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The Book of Psalms (The Psalter) - 27-30 (5).

A Commentary by Dr Peter Pett BA BD Hons London DD

Note: Throughout this commentary God's Name is represented as YHWH in accordance with the Hebrew text. LXX represented it as kurios ('Lord'). It is in fact a name that was seen as so sacred that no one ever pronounced it. Thus how to do so has been forgotten. Yahweh is probably the nearest best guess, although others suggest Yohweh. Jehovah is a corruption of it.

Psalm 27.

This Psalm to some extent follows the pattern of Psalm 25. There also a prayer of confidence and certainty (25.3-15), was followed by an urgent plea for help (25.16-21). It is often thus with the people of God in the place of prayer. As their eyes are turned upwards towards God and His ways, confidence overflows, and nothing can distress them. They can move mountains. All is serene. And then the eyes turn on the problems around and at that point entreaty becomes urgent, and even desperate, as the pressing needs are considered and 'earthly reality' takes over. It was thus with the Psalmist. The change of emphasis is underlined, not only by the words, but also by the change in poetic structure. The smooth rendition in the first half (verses 1-6) suddenly becomes rough in the second half. For while he is confident in God, he is deeply aware of the parlousness of his position as one cast off even by his family, and it is tearing his heart apart..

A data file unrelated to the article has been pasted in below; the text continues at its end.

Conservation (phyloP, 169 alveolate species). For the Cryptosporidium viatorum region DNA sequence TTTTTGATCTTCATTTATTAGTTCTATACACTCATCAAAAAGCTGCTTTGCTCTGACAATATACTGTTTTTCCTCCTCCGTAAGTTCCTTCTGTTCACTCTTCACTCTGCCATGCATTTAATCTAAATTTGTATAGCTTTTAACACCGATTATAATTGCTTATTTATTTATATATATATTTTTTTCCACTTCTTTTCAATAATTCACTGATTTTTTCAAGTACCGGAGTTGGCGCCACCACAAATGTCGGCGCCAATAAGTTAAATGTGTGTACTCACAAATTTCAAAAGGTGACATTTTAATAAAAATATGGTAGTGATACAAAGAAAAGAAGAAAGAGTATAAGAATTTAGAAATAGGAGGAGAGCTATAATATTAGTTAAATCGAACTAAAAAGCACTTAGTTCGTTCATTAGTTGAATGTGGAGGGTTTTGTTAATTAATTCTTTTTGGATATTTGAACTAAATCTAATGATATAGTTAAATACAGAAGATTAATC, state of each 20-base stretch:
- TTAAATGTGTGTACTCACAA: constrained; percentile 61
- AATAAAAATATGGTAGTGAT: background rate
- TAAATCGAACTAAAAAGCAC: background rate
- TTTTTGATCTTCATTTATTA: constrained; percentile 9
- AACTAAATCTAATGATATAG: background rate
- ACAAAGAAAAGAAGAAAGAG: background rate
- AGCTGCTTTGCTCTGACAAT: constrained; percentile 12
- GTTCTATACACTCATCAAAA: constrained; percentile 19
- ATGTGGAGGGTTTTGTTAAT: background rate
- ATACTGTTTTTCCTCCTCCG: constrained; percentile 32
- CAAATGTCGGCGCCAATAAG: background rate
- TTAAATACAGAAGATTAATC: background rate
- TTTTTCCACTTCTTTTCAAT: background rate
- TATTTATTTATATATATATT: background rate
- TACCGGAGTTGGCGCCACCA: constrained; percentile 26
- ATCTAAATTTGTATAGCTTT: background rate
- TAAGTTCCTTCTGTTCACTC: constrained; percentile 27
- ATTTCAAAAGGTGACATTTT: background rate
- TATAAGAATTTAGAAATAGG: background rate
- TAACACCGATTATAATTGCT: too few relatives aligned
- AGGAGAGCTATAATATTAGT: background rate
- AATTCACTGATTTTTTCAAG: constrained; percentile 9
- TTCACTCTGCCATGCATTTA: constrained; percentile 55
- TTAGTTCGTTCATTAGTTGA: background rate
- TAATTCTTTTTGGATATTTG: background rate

The explanation for why the compiler positioned this Psalm after Psalm 26 can be found if we compare verse 7 with Psalm 26.11, and verse 11 with Psalm 26.12. There are similarities of thought.


27.1a A Psalm of David.